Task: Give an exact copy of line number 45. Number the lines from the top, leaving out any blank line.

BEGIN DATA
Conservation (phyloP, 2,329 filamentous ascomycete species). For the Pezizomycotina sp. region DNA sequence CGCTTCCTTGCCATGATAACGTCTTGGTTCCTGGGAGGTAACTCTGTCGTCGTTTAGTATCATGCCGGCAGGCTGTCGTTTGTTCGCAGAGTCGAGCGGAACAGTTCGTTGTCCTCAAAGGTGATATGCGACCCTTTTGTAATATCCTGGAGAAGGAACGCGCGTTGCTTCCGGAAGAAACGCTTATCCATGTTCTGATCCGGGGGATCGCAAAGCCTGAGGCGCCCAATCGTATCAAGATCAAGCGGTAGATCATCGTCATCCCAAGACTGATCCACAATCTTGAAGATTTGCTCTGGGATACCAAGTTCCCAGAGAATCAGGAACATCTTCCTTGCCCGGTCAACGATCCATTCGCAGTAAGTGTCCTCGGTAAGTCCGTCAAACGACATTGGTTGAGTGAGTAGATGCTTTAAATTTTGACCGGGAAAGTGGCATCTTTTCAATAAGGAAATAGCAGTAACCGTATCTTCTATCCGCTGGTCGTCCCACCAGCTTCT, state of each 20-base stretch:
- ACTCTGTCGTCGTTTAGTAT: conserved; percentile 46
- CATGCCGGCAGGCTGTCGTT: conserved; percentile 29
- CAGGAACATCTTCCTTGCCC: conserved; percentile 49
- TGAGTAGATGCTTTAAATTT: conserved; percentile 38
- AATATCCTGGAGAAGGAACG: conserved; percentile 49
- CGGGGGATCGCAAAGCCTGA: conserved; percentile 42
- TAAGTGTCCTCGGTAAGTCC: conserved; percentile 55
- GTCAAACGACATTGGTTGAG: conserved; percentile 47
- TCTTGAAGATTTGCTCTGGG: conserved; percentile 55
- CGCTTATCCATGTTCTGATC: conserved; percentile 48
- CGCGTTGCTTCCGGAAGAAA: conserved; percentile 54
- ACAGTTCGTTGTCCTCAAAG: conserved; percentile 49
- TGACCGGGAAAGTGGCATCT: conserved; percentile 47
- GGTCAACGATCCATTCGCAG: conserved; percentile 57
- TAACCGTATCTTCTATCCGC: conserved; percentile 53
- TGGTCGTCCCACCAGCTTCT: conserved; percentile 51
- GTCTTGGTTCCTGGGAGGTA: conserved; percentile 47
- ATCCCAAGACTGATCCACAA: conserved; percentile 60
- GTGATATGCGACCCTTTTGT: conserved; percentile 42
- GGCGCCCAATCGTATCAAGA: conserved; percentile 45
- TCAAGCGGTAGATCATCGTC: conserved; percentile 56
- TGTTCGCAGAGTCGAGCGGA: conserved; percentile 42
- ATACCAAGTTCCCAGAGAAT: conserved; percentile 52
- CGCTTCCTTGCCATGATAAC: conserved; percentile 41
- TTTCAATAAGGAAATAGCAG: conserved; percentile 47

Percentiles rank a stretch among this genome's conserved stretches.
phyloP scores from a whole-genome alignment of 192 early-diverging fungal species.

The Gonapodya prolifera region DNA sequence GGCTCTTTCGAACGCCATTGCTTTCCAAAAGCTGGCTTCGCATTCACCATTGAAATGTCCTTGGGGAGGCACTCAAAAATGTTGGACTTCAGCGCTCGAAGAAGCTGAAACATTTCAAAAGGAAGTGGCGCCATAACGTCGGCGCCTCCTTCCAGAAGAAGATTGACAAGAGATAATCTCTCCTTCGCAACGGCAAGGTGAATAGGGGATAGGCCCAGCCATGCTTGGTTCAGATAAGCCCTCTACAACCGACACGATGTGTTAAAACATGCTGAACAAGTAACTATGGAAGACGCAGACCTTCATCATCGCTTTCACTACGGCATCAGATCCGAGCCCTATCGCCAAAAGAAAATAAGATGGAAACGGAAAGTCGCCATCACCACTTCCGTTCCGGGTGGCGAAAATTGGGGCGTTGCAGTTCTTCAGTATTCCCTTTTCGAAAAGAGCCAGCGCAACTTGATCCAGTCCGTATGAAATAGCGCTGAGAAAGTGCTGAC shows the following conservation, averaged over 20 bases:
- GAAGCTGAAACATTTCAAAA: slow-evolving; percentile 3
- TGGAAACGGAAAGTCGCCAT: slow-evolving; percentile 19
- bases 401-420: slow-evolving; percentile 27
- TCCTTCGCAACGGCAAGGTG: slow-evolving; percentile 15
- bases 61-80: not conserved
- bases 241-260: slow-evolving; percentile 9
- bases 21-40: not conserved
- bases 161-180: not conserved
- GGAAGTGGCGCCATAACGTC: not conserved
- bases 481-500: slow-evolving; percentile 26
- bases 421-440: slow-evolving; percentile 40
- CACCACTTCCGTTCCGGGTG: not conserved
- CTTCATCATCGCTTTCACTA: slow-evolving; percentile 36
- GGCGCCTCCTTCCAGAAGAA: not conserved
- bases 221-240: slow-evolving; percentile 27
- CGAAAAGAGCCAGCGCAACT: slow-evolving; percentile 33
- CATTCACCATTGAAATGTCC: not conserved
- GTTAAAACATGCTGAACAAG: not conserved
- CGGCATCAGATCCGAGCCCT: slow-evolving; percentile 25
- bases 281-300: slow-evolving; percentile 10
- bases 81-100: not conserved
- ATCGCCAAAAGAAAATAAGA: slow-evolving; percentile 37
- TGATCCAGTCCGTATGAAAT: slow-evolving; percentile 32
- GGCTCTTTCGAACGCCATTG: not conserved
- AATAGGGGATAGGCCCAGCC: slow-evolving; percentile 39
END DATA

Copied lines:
- CGAAAAGAGCCAGCGCAACT: slow-evolving; percentile 33